Thursday, May 8, 2014

Kresh - the origins

While I'm working my way through the latest draft of the Kresh books, I thought I'd start an irregular series of posts covering aspects of their development. First up, where the hell the whole idea came from.

Way back in the 20th Century, 1996 to be exact, I was on a tram, riding home from the Aurealis Awards ceremony that was held that year in Justin Ackroyd's Slow Glass bookshop in Swanston Street (yes, it was THAT long ago) when I had a flash of an image. An alien held down on a bench by Earthmen, struggling against them while some part of its body was cut away.

I never question my subconscious too closely when it comes to ideas and writing. I happily receive whatever it wants to spit at me. This image was so strong, it got me thinking about the whys, whats and wheres behind it. And that set me on the road to writing about my alien.

Everything that came after was informed by years and years of reading science fiction, watching movies, reading comics, tv shows, all of that bubbling beneath my conscious mind. It's a rich source of material that's just waiting for all of us to tap into.

It seemed to me that this act by the Earthmen was part of an invasion and the mutilation of the alien must have - as a result - a political motivation. I remembered that scene in Apocalypse Now! when Kurtz is talking about a mission he'd been on to immunise children and how the Viet-Cong had come in after the US soldiers left:

We went back there, and they had come and hacked off every inoculated arm. There they were in a pile. A pile of little arms. And I remember... I... I... I cried, I wept like some grandmother. I wanted to tear my teeth out; I didn't know what I wanted to do! And I want to remember it. I never want to forget it... I never want to forget. And then I realized... like I was shot... like I was shot with a diamond... a diamond bullet right through my forehead. And I thought, my God... the genius of that! The genius! The will to do that! Perfect, genuine, complete, crystalline, pure. And then I realized they were stronger than we, because they could stand that these were not monsters, these were men... trained cadres. These men who fought with their hearts, who had families, who had children, who were filled with love... but they had the strength... the strength... to do that.
 So what were the Earthmen removing from the alien that would have a broader political or social impact on the alien community at large? That's when I thought that the aliens must be empaths and the 'organ' that was being removed was something that supported their empathic ability.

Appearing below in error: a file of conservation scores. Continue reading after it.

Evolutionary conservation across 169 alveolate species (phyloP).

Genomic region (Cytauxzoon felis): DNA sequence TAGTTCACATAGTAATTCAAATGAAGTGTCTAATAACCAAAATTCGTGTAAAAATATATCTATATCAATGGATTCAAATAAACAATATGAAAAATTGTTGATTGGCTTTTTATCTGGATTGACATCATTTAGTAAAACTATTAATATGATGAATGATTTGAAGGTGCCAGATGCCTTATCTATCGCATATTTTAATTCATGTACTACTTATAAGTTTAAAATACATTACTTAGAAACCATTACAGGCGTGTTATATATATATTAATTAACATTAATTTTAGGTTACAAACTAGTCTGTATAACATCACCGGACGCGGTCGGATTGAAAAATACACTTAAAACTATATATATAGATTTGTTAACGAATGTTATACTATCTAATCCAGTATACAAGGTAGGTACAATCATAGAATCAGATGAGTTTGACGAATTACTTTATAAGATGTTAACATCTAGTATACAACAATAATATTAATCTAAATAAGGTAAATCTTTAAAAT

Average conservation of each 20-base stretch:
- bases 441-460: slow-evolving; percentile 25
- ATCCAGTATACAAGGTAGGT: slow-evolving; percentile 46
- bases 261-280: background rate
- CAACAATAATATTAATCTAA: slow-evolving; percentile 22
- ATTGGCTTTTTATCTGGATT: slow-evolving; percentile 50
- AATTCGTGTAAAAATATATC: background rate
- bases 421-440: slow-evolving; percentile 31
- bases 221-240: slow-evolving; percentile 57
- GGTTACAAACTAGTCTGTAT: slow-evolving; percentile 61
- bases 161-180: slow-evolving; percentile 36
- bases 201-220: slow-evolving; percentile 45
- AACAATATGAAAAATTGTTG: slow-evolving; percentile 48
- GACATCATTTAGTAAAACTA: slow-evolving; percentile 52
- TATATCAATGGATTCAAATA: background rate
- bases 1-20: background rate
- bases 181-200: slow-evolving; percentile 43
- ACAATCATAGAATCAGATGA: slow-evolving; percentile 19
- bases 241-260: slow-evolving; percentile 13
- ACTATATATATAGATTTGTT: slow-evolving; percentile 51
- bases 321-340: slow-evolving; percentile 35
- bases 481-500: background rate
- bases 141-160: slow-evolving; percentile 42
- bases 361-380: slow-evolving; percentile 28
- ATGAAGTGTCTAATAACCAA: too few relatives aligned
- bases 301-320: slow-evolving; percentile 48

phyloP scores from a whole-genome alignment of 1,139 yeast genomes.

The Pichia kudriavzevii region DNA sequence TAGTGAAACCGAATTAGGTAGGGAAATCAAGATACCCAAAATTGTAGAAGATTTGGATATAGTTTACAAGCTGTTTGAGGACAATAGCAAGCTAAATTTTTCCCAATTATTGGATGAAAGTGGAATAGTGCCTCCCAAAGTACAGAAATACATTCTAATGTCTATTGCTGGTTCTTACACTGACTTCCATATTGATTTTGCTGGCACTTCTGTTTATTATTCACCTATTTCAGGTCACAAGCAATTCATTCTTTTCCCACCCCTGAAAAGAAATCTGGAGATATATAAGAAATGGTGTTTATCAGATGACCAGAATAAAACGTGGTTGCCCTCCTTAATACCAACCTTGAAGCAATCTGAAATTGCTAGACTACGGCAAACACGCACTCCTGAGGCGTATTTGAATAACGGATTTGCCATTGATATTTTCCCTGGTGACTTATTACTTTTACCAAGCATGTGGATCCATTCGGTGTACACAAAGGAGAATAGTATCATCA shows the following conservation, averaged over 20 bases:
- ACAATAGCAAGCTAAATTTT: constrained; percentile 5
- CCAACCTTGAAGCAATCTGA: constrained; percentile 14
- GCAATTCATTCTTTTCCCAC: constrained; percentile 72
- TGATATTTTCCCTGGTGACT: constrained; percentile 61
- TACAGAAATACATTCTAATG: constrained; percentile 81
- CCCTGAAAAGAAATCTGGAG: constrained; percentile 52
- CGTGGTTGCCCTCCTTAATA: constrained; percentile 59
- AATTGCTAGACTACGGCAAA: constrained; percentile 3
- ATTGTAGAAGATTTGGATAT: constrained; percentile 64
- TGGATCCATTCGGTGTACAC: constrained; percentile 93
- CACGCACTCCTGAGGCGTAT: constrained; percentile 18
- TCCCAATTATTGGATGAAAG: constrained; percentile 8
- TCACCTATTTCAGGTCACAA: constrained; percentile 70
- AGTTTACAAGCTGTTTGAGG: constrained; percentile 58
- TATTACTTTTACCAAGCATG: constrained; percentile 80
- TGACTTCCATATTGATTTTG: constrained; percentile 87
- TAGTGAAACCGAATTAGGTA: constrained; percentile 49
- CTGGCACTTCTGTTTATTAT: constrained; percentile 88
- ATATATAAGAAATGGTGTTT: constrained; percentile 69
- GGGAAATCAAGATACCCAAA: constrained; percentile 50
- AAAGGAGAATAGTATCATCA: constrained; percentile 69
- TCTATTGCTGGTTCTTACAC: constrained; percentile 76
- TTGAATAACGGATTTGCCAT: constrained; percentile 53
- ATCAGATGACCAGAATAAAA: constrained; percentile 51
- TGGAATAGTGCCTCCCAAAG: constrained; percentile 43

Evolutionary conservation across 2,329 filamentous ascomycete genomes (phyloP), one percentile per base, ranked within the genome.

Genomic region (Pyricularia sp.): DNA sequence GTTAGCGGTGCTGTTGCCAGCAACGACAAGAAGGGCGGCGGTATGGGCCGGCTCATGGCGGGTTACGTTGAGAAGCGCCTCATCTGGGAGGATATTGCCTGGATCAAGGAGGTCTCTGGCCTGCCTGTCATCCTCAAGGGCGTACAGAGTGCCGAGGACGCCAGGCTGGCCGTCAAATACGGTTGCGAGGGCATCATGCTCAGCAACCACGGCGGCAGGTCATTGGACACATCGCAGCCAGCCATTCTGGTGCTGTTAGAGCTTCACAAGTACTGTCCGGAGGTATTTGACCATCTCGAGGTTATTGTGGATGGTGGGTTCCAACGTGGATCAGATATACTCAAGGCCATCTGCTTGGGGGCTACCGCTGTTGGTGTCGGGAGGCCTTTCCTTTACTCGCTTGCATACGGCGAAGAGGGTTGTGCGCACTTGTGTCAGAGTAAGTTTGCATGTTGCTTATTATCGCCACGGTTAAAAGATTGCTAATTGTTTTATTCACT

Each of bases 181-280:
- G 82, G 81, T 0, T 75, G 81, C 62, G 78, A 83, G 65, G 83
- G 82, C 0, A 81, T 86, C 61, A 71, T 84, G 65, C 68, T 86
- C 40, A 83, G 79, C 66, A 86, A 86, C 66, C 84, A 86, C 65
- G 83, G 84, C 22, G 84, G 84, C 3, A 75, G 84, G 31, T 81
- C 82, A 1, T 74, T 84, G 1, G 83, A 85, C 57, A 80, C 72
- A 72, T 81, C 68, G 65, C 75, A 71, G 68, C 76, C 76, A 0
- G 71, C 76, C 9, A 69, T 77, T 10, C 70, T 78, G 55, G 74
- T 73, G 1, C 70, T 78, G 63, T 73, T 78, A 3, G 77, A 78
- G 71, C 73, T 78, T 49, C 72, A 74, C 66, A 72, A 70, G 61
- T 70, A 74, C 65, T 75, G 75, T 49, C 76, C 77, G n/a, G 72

Imagine the affect on a species. If it was commonplace for them to feel the emotion behind the words spoken by one of their own kind, to know instantly how a friend or stranger felt about them, or the situation they were sharing, what would it be like to suddenly have that sense destroyed? Their social fabric would disintegrate.

Of course from the Earthmen's point of view it would make them much easier to control. The aliens would be forced to communicate like the Earthmen do. And their spirit would be broken because they'd lose their sense of self. But how could Earthmen do such a thing?

I'm not interested in writing stories with one-dimensional 'black hats' and 'white hats'. So there had to be a good reason for the Earthmen to do this, even if it wasn't a reason you may particularly agree with. The next idea was that humanity had nearly been extinguished in the past due to an encounter with other aliens. Rebuilding their civilisation from ruins, the survivors had vowed that they'd never be put in that situation again. So while outwardly they sought peaceful relations with aliens, their hidden agenda was to use whatever dirty tricks were expedient (espionage, destabilising governments, political assasination) to protect humanity. Their normal mode of operation would be to find an ally on the inside of the target alien species and do whatever was necessary to install them as leader. It sounds evil but it's not a million miles away from what Western and other governments have been doing in third world countries on Earth for many, many years. And it gave me a valid (though morally bankrupt) rationale for mutilating my alien.

These ideas served as the origins for the rest of  what was to come.
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